William Faulkner, recipient of the Nobel Prize for Literature said this when interviewed by the Paris Review:
Let the writer take up surgery or bricklaying if he is interested in technique. There is no mechanical way to get the writing done, no shortcut. The young writer would be a fool to follow a theory. Teach yourself by your own mistakes; people learn only by error. The good artist believes that nobody is good enough to give him advice. He has supreme vanity. No matter how much he admires the old writer, he wants to beat him.
It’s interesting to look at a quote from William Faulkner and think about it in terms of technology startups, but bear with me a moment. I’ve been involved in multiple startups, and the one thing never lacking is advice. I should rephrase that. The one thing never lacking is advice filled with criticism and warning. The business sections of bookstores are filled with it and filled with “revolutionary” solutions to every problem and issue one could face in business.
Before you get ready to leave me angry comments that we’re not writers in the technology startup world, I recognize that. However, I think there are parallels that can be drawn. I really want to focus on the part that begins with “Teach yourself…” I think the one quality I find in all successful entrepreneurs is an absolute refusal to believe in the possibility of ultimate failure. They recognize there will be minor failures along the way, but they refuse to believe those minor failures indicate the overall failure of the concept or the plan. On the contrary, their mistakes are worn like a badge commemorating experiences that will lead to eventual success.
I’m not against receiving or asking for advice, and I think that’s probably the difference between being a writer and a businessman, but I have to confess to that supreme vanity Faulkner discusses. What is more vain than believing you can take a business concept and turn it into profit? What is more vain than believing your product can revolutionize an industry? What is more vain than believing your grand plan will succeed where thousands before you have failed?
I suppose what it comes down to is one simple fact. Entrepreneurialism requires at its very core a bit of a willful (to use a literary term) suspension of disbelief. We take our doubts and those expressed by others and drive them deep below the surface. Sure, they’re there, but we act as though they aren’t and drive forward to make our dreams reality.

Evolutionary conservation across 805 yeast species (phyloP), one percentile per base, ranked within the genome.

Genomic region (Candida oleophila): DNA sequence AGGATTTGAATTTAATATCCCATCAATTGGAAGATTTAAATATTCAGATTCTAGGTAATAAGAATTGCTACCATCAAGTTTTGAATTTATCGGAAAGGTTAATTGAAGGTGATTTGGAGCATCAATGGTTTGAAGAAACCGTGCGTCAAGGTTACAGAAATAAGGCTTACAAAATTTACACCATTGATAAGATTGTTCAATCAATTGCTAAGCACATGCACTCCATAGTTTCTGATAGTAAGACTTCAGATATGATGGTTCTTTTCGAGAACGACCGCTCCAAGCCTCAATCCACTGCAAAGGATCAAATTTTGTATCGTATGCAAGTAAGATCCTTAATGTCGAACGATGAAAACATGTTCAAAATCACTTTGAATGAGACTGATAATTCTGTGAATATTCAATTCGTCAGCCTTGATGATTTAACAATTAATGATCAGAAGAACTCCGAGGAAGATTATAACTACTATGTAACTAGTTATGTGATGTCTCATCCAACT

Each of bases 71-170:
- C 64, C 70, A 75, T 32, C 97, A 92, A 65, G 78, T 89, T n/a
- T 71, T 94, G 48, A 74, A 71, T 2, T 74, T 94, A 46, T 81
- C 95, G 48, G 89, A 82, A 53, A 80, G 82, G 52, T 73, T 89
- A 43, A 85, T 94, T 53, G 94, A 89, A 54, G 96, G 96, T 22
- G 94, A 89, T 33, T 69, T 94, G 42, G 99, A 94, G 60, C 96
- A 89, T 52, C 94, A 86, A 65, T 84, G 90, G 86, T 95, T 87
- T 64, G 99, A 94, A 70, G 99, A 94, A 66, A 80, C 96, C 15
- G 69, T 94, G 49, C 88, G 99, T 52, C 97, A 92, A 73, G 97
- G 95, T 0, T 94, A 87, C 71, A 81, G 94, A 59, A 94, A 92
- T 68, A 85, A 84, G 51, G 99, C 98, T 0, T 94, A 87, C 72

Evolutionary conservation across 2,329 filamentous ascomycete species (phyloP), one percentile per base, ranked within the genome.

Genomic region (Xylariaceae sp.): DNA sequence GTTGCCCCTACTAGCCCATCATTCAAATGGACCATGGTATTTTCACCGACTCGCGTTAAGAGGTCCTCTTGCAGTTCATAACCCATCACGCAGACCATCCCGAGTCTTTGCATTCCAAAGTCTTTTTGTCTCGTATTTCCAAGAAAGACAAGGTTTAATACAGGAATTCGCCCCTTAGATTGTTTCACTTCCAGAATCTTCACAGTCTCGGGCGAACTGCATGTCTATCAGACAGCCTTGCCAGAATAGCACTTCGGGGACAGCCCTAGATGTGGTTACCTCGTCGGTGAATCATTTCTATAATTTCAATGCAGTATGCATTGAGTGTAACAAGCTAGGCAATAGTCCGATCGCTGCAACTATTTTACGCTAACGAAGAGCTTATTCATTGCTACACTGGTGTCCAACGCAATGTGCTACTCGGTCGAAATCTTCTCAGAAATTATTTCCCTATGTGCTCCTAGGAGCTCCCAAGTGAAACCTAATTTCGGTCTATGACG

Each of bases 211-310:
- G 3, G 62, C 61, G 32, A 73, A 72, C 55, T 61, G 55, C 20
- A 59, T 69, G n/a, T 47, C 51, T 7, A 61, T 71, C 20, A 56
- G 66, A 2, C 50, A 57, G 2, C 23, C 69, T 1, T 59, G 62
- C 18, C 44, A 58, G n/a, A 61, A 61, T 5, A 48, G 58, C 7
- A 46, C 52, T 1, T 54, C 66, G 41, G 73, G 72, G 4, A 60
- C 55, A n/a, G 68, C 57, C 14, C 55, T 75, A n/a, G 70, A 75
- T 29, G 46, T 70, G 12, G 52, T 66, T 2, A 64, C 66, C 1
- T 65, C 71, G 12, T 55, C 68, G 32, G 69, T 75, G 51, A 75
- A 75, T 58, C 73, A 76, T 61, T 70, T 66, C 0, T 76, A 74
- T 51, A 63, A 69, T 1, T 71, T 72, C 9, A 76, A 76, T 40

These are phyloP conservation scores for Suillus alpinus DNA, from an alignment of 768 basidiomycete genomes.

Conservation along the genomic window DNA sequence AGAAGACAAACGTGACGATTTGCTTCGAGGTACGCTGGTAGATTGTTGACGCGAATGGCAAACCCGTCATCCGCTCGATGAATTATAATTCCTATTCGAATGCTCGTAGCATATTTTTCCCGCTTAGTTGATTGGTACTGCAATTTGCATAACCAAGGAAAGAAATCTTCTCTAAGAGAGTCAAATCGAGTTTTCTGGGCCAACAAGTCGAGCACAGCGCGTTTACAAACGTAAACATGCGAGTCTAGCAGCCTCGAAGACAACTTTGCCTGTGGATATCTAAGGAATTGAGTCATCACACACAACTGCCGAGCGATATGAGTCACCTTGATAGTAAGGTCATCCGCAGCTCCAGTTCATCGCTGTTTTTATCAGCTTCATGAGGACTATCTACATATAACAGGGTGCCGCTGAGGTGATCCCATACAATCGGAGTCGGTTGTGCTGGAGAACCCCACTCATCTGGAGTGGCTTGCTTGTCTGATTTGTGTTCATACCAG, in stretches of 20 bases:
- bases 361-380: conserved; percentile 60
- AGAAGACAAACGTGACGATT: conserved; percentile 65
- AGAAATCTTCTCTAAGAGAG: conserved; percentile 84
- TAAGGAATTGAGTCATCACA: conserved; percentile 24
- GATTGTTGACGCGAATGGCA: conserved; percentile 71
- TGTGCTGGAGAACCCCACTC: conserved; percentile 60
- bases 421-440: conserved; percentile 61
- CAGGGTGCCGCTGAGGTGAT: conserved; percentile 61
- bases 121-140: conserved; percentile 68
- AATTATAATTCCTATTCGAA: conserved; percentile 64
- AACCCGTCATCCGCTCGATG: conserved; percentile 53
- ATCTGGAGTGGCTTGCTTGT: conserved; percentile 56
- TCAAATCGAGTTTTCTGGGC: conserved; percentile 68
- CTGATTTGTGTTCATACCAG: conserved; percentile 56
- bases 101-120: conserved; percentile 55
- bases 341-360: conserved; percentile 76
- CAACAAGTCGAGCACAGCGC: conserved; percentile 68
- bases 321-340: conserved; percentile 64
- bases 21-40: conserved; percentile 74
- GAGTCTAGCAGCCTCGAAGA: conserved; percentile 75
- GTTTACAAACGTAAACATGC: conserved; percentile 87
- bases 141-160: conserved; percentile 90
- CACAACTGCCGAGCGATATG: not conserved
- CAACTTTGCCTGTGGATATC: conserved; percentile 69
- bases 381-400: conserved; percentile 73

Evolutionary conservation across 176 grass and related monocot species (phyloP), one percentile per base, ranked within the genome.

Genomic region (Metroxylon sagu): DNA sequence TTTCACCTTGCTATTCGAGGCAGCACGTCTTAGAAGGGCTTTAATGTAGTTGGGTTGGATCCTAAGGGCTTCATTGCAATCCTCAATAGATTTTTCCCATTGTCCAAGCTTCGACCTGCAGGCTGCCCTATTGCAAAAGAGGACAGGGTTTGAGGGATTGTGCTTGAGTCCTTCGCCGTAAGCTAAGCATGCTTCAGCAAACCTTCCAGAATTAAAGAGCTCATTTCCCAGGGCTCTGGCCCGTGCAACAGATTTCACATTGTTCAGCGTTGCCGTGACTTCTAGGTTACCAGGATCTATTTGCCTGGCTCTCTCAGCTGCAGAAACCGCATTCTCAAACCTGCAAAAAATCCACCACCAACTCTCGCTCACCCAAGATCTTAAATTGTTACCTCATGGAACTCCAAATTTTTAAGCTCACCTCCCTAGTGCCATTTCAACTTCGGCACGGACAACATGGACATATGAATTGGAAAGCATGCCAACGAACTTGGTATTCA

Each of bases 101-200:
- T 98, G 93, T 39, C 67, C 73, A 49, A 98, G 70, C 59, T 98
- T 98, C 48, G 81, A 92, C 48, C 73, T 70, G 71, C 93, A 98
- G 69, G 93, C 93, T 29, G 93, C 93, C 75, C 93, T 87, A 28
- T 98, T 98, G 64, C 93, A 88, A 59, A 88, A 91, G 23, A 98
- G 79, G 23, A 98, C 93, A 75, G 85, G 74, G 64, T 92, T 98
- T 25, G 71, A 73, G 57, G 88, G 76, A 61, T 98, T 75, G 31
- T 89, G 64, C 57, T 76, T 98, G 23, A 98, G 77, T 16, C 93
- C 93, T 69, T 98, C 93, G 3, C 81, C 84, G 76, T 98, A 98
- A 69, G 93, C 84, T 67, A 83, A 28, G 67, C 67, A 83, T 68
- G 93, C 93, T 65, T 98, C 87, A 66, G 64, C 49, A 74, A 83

By Tom Fedro
It’s amazing how crazy the world of startup development can sometimes get. I think about it sometimes. We live our lives trying desperately to create something so that we…well, so that we can begin living our lives. I think about it often. Are we putting the cart before the horse? Are we counting our chickens before they hatch? One of the advantages of this new economy is that we can tailor our world, in an entrepreneurial sense, to the life we want. We spend so much time working for our future that we forget we have choices in the meantime.
I’m a fan of Michael Wolfe. He describes himself as a serial entrepreneur and has had tremendous success building businesses over the past 15 years with several highly profitable exits. What I find amazing is his ability to manage living a life with building companies. He wrote an interesting blog piece about staying in shape while working long hours and has for a long time maintained that while a startup will consume a great deal of your life, it ought not consume all of your life.
It’s not really all that out of the box in terms of philosophy. In fact, the term workaholic was created as a kind of a warning in this area. However, we in the world of entrepreneurialism tend to idolize the men and women who work nineteen hour days every day and watch their relationships, their health, and their social lives disappear in the process. Add to that mix the fact than almost every startup fails. This advice comes from a man who’s successfully built five.
This Wolfe guy competes in Triathlons at world class times, Ultra-distance running, Biking etc…Okay, so are we looking at a man who’s already achieved the success that allows him to live? I don’t believe so. From the outset, Wolfe suggested the key to a startup wasn’t sacrificing your life but designing the business around the life you want to lead. His advice? “Pick where you want to live and the people you want to hang out with first. Then find a career that lets you do that.” Very good advice and his thoughts on working out in the morning to make sure you are consistent – I am now a believer!
How are you balancing your life with your dream?